“I would rather be ashes than dust ! […] I would rather be a superb meteor, every atom of me in magnificent glow, than a sleepy and permanent planet. The proper function of man is to live, not to exist. I shall not waste my days in trying to prolong them. I shall use my time.” — Jack London
To Build A Fire (1908) is a short story written by Jack London, a famous American author well known for some literature masterpieces as The Call Of The Wild (1903), and White Fang (1906). As you probably guess, London dealt particularly with adventure and wildness in his books’ story since he was himself an adventurer and a sailor. He wrote two different versions of this short story that he published in 1902 and in 1908 respectively : here I am going to focus on the second one which is far more interesting for us to discuss about.
First and foremost, it is worth noting that To Build A Fire is part of the naturalist movement (naturalistic writers used literature as an experiment to discover and analyze the forces or the scientific laws, that influenced the character’s behavior, its emotions in its environment) and because of that, the short story illustrates a major topic : the conflict of Man vs. Nature (the hero struggles against an animal or a force of nature and this struggle has a prominent place inside the story).
The story takes place in the Yukon Territory, near the Klondike River (Canada). An unnamed man is walking on the snow and on the frozen river as well, despite the extreme polar temperatures of the winter (?75 °F or ?59 °C). During this not so long journey of nine hours of hiking, he is accompanied by a husky dog. The man is supposed to catch up on the evening in Henderson Creek his associates (named “the boys”) who have taken another way to go there. Unfortunately, the cold weather and the environment will become an invisible enemy and the man won’t have so many choice to survive : he will have to build a fire.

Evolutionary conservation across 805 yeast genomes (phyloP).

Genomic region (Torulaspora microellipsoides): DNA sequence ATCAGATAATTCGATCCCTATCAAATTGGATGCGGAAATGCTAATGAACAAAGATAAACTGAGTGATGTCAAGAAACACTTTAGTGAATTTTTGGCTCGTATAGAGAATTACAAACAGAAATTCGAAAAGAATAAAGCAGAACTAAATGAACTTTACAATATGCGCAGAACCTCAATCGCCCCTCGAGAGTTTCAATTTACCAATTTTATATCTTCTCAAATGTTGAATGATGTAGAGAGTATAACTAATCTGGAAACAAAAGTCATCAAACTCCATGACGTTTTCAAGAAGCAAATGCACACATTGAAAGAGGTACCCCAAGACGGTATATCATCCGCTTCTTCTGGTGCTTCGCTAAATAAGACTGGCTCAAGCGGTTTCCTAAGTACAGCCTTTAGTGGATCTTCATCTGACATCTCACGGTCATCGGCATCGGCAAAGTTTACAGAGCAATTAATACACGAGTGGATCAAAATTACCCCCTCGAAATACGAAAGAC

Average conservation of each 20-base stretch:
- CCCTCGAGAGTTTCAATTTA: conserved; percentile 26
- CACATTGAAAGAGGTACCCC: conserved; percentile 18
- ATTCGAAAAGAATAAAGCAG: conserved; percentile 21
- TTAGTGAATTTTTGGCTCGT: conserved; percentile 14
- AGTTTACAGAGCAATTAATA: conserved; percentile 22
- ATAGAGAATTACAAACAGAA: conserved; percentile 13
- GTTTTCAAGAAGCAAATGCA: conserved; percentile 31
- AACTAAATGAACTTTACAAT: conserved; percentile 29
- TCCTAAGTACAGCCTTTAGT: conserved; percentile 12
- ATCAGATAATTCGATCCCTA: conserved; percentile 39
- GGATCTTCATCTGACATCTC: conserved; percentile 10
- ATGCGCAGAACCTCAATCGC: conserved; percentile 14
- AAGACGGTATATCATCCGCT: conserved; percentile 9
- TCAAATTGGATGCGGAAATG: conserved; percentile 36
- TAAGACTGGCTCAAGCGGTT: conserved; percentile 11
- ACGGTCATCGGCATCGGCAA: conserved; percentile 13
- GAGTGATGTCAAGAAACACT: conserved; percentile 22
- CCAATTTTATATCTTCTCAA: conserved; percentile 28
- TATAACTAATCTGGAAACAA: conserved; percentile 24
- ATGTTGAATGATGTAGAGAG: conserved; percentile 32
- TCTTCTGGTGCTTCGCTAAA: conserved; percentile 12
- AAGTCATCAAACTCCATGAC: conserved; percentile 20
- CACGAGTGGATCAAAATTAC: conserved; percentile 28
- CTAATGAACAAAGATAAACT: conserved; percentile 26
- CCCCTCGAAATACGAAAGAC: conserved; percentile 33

What it seems to be an easy thing at first is revealed after as being an impossible task to accomplish. As his life is suspended to a thread, he tries in three occasions to build this damn fire but failed miserably under the eyes of the dog, peacefully wrapped up in his fur. At the end of the story, the man understands that his death is unavoidable. He ceases struggling and accepts his fate. The man dies, becoming the victim of this overwhelming, freezing and hostile nature. The dog finally leaves his master to find another who maybe will be able to build a fire.
I think it’s an amazing story of survival. At first, the plot seemed rather boring : I mean, a man walking through the wilderness, from a point A to a point B, that’s not really a plot that knocks your socks off ! Nevertheless, as the man finally gets into a battle with nature for survival, it gets much more interesting. The fact that the man is never actually named is significant. I would personally think that the author did this to keep the reader somewhat detached from him, in an effort to not make his death a big deal for the reader, and also make it easier to dislike him as a character.
Jack London possesses an amazing writing style that allows him to transcend the sensations, the struggle, the doubt, the strengths and the weaknesses of the character and the feeling of cold directly to the reader. London also managed to make this story powerful thanks to his personal path since he took part in the Klondike Gold Rush during the winter of 1897-1898. The description and the personification of all the elements which surround the character succeeded in making nature alive as a real character of the story. Finally, I decided to write an article about this short story in an effort to honor the 100th birthday of the author’s death since Jack London died on 22 November 1916.